South Korea Yogurt 60 50 83 2 3–172 29 ELISA Kim et al. (2000)
Iran Pasteurized yogurt 40 40 100 NR 2.1–61.7 15.1 ELISA Barjesteh et al. (2010)
Iran Yogurt 10 10 100 NR 7–53 25 ELISA Barjesteh et al. (2010)
Iran Yogurt 68 45 66 12 15–119 32 HPLC Fallah (2010)
Iran Traditional yogurt 60 14 23 12.5 15–36 17 HPLC Fallah et al. (2011)
Iran Industrial yogurt 61 30 49 12.5 15–102 26 HPLC Fallah et al. (2011)
Iran Traditional Doogh 65 9 14 12.5 13–29 NR HPLC Fallah et al. (2011)
Iran Industrial Doogh 71 16 22.5 12.5 13–53 NR HPLC Fallah et al. (2011)
Iran Yogurt 60 48 80 10 19.7–319.4 130.5 ELISA Rahimi (2012)
Iran Yogurt 60 59 98 NR 6.2–87 51.7 ELISA Issazadeh et al. (2012)
Iran Yogurt 13 13 100 NR 5–36 13.5 ELISA Arast et al. (2012)
Iran Yogurt 40 14 35 NR 11.4–115.8 130.5 ELISA Nilchian and Rahimi (2012)
Iran Yogurt 80 77 96 5 < LOD—100 29.1 ELISA Mason et al. (2015)
Iran Yogurt 42 10 24 1 6.3–21.3 15.1 ELISA Bahrami et al. (2015)
Iran Doogh 44 6 14 NR 7.0–12.1 9.0 ELISA Bahrami et al. (2015)
Iran Yogurt 90 90 100 NR 5.0–83.0 32.1 ELISA Nikbakht et al. (2016)
Iran Yogurt 18 15 83 NR 7.8–12.1 10.3 ELISA Sohrabi and Gharahkoli (2016)
Iraq Yogurt 32 32 100 NR 0.16–42.74 16.92 ELISA Najim and Jasim (2014)
Iraq Traditional yogurt 20 15 75 NR 22.2–172.9 103.9 HPLC Mossawei et al. (2016)
Iraq Yogurt 20 10 50 NR 30.5-107.4 58.37 HPLC Mossawei et al. (2016)
Kuwait Yogurt 2 1 50 10 NR NR HPLC Ivastava et al. (2001)
Lebanon Yogurt 64 21 33 5 5–50 NR ELISA El Khoury et al. (2010)
Lebanon Yogurt NR NR 72 NR NR 24.55 ELISA Hassan and Kassaify (2014)
Lebanon Yogurt 28 18 64 3.2 15–545 91 HPLC Daou et al. (2020)
Lebanon Strained yogurt 27 24 89 3.2 37–1,843 201 HPLC Daou et al. (2020)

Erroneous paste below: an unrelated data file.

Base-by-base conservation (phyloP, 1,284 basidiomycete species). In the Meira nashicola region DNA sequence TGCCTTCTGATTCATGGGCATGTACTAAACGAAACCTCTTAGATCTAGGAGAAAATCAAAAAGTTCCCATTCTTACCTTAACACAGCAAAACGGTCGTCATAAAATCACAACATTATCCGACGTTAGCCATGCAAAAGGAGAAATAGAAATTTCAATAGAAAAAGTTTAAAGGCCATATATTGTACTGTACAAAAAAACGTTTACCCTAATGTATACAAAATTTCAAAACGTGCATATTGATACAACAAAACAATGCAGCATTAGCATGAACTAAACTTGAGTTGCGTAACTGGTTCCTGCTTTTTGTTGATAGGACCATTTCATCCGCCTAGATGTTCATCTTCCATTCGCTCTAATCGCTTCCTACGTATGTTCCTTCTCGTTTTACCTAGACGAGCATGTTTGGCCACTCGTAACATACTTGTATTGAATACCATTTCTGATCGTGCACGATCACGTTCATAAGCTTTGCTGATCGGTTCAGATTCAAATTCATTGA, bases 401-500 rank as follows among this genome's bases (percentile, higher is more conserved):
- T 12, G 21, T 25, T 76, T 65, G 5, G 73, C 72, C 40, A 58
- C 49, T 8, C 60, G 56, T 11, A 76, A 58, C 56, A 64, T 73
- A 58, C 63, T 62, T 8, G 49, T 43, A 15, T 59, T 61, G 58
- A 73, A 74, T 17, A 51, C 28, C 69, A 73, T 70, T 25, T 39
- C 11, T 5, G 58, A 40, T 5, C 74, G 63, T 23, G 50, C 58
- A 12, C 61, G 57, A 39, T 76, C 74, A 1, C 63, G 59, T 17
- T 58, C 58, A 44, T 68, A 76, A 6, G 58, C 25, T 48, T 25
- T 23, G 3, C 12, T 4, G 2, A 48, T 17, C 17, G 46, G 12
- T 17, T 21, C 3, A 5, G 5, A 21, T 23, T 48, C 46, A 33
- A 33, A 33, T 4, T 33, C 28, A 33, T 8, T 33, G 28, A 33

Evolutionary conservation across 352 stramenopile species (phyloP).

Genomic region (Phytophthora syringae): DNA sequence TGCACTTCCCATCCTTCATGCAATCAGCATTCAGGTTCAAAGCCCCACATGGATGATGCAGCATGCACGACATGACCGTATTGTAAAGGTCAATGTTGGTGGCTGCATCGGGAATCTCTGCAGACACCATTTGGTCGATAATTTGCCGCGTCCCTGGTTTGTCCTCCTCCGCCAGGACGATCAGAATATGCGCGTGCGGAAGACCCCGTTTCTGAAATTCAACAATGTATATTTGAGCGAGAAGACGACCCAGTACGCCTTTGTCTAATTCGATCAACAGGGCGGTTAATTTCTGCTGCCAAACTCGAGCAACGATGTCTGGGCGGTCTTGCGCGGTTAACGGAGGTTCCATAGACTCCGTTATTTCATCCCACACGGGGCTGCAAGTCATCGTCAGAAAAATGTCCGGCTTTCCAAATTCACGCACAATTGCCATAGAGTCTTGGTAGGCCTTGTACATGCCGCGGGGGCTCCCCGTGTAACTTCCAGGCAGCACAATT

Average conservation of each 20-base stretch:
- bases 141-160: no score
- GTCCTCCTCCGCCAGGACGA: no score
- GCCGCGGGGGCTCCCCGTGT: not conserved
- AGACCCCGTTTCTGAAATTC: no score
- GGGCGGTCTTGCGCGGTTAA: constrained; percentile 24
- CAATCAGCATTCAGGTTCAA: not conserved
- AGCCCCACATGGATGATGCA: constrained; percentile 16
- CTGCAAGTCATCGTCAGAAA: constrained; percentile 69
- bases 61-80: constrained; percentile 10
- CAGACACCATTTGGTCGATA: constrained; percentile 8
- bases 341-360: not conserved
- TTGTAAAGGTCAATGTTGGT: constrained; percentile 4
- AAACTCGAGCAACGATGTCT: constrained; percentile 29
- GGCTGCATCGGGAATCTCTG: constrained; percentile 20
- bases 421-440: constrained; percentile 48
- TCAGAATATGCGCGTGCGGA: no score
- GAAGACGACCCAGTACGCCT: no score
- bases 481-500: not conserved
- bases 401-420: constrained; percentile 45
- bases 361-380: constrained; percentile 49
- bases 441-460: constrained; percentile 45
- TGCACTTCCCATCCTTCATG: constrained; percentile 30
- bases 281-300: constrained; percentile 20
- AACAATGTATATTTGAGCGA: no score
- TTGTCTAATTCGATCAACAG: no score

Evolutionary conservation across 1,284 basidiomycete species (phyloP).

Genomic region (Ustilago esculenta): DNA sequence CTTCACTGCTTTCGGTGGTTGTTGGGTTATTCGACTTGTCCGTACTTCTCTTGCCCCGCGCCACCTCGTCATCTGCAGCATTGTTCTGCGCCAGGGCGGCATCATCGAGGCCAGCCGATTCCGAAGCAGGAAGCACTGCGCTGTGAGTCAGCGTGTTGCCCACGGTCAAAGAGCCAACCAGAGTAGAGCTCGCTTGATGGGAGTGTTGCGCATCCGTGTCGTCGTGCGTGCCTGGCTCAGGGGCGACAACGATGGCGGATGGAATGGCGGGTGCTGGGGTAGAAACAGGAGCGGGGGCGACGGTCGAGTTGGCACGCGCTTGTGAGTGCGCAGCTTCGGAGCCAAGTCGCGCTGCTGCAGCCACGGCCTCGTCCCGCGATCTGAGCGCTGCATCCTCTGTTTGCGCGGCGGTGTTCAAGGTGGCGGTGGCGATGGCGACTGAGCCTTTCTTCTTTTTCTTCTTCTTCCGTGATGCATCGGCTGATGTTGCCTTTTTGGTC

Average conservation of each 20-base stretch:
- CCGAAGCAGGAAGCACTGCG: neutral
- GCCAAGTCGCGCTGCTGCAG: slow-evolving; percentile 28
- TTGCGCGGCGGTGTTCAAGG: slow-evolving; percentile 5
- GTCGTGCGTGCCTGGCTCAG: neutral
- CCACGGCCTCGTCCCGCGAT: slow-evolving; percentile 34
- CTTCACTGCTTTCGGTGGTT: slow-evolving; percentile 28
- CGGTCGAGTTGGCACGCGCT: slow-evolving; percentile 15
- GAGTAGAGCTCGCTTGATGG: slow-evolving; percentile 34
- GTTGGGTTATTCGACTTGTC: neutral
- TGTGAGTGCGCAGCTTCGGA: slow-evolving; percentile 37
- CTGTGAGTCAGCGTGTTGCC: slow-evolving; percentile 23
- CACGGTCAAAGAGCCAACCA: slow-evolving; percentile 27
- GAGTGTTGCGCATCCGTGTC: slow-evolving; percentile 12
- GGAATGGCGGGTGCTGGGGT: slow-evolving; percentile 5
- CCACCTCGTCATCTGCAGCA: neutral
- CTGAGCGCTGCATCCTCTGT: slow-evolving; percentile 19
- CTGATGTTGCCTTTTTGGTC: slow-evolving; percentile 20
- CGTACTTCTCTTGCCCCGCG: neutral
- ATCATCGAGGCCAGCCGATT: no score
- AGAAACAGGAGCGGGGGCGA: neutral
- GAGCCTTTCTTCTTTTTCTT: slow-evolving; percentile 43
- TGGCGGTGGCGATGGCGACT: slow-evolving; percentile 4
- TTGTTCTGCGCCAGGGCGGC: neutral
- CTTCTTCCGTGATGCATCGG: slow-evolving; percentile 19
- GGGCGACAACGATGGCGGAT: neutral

Lebanon Yogurt Ayran 9 8 89 3.2 20–315 242 HPLC Daou et al. (2020)
Malaysia Yogurt 5 2 40 2 7.5–31 25.4 ELISA Nadira et al. (2016)
Pakistan Yogurt 96 59 61 4 4.0–615.8 90.4 HPLC Iqbal and Asi (2013)
Pakistan (Winter) Yogurt 51 13 25 4 NR 53 HPLC Iqbal et al. (2013)
Pakistan (Summer) Yogurt 45 8 18 4 NR 19 HPLC Iqbal et al. (2013)
Pakistan (Winter) Plain yogurt 36 15 42 0.4 NR 63.6 HPLC Iqbal et al. (2017)
Pakistan (Winter) Flavored yogurt 30 17 57 0.4 NR 50.5 HPLC Iqbal et al. (2017)
Paquistão (Summer) Plain yogurt 30 11 37 0.4 NR 59.6 HPLC Iqbal et al. (2017)
Pakistan (Summer) Flavored yogurt 25 10 40 0.4 NR 45.3 HPLC Iqbal et al. (2017)
Taiwan Yogurt 24 3 12 5 7–44 NR HPLC Lin et al. (2004)
Turkey Yogurt 40 32 80 50 61.61–365.64 NR ELISA Gurbay et al. (2006)
Turkey Plain yogurt 104 68 65 NR 1–100 NR ELISA Akkaya et al. (2006)
Turkey Yogurt with fruits 21 7 33 NR 1–100 NR ELISA Akkaya et al. (2006)
Turkey Yogurt 52 29 56 NR 1–150 NR ELISA Akkaya et al. (2006)
Turkey Yogurt 80 70 87 5 10–475 66.1 ELISA Atasever et al. (2011)
Turkey Yogurt Ayran 80 72 90 5 6–264 36.5 ELISA Atasever et al. (2011)
Turkey Yogurt 50 10 20 2 40.62–72.04 55.28 ELISA Temamogullari and Kanici (2014)
Turkey Yogurt 19 17 89 100 16–107.2 47.92 HPLC Sarica et al. (2014)
Turkey Yogurt 60 2 3 5 24–28 NR HPLC Sahin et al. (2016)
Turkey Yogurt Ayran 60 1 2 5 NR 5 HPLC Sahin et al. (2016)
Europe:                  
Italy Yogurt 120 73 61 1 1.0–32.2 9.1 HPLC Galvano et al. (2001)
Portugal Plain yogurt 48 2 4 10 43.0–45.0 44.0 HPLC Martins and Martins (2004)
Portugal Yogurt with fruits 48 16 33 10 19.0–98.0 51.12 HPLC Martins and Martins (2004)
Serbia Fermented milks 302 NR NR 6 25–500 190 ELISA Keskic et al. (2016)
Spain Yogurt 72 2 3 25 NR 38.34 ELISA Cano-Sancho et al. (2010)
Spain Yogurt 6 2 33 25 NR 21.6 ELISA Cano-Sancho et al. (2015)

aWithout any further designation, the term “yogurt” applies to industrial products.

ELISA: enzyme-linked immunosorbent assay; HPLC: high-performance liquid chromatography; LC-MS/MS: liquid chromatography coupled to tandem mass spectrometry. NR: not reported.

Few studies considering the prevalence of AFM1 in fermented milk produced in the Americas and European countries were conducted (Table 1). In Brazil, 95% of the samples of yogurt or dairy-based drinks from the Ribeirão Preto region were contaminated with AFM1 (Iha et al., 2011). Interestingly, while the naturally contaminated yogurts from were incubated for 12 h, there was a reduction about 6% in the toxin levels (Iha et al., 2013). The fermentation process in yogurts contributes to reducing the concentration of AFM1 due to factors such as low pH, production of organic acids, and the presence of bacteria that synthesize lactic acid and other byproducts of fermentation (Govaris et al., 2002).